E3 1997 - Metal Gear?!
Because of some failed backroom negotiations involving space at the Los Angeles Convention Center, E3 hightailed it to Atlanta, Georgia, for some Southern hospitality and scorching mid-June heat, and that wasn't the only change in store for the show. Whereas the two previous E3s dealt with three different system launches, E3 1997 was all about the games. Unfortunately, the Sega Saturn's dwindling third-party support became apparent, because its booth mostly contained first-party games--no doubt due in large part to rumors circulating around the development of Sega's next system.
Meanwhile, Nintendo and Rare created a one-two punch for the Nintendo 64. Nintendo showed off Star Fox 64, while Rare introduced GoldenEye 007, Banjo-Kazooie, and Conker's Quest, which would eventually undergo some major changes before finally being released later as Conker's Bad Fur Day. Interestingly, both Banjo-Kazooie and Conker's Quest were praised for being similar to Super Mario 64, but GoldenEye 007 initially had a hard time shaking the "just another Doom clone" reactions that popped up in several show reports. Additionally, the world got its first glimpse of The Legend of Zelda: Ocarina of Time in a very brief video of Link fighting a stalfos.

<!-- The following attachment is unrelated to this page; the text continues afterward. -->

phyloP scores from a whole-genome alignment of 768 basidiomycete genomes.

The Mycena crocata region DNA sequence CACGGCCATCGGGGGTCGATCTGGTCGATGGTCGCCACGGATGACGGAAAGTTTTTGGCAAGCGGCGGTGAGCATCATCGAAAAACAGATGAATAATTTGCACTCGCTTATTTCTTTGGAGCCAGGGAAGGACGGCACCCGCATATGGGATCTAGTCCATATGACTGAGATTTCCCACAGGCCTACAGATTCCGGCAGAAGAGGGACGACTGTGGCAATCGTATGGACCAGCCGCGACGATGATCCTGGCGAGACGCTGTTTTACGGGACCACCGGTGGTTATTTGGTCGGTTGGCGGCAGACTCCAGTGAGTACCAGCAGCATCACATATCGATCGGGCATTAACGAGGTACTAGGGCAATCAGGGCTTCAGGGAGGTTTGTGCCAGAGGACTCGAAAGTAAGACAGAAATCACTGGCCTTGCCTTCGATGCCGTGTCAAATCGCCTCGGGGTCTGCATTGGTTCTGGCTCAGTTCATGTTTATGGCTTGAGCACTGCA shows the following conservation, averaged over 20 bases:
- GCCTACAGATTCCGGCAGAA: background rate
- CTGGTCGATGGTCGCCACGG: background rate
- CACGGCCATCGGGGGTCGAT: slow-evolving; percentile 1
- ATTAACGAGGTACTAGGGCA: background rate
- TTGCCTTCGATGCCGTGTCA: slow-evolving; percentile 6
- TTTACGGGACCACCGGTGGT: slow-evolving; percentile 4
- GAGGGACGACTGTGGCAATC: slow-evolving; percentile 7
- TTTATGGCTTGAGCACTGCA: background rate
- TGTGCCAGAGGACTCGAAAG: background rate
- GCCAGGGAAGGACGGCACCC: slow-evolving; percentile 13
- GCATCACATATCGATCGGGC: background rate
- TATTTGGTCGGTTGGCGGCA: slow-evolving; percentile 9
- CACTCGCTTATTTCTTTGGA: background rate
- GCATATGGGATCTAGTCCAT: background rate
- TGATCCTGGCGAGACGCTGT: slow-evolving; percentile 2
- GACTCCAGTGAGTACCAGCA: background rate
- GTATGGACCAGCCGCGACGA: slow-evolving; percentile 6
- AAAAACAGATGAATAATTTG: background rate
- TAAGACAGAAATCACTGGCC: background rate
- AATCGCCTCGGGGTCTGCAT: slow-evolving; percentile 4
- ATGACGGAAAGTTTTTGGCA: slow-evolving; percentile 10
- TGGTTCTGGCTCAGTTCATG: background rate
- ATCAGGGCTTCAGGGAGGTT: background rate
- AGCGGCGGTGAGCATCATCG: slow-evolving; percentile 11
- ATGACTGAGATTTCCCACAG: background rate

The PC also had a surprisingly strong E3 that year. It was an opportunity for all of the 3D graphics card manufacturers to show not only their own products, but also all of the games that supported them, such as Quake II and Hexen II. There were plenty of other shooters to check out as well, such as an early version of Half-Life (detailing some of the new animation and technical techniques Valve was integrating into its first-person shooter), as well as Prey, Jedi Knight, Unreal, and, of course, Daikatana. Blizzard also brought along a new and improved version of Starcraft that looked less like the "Warcraft in space" a year prior.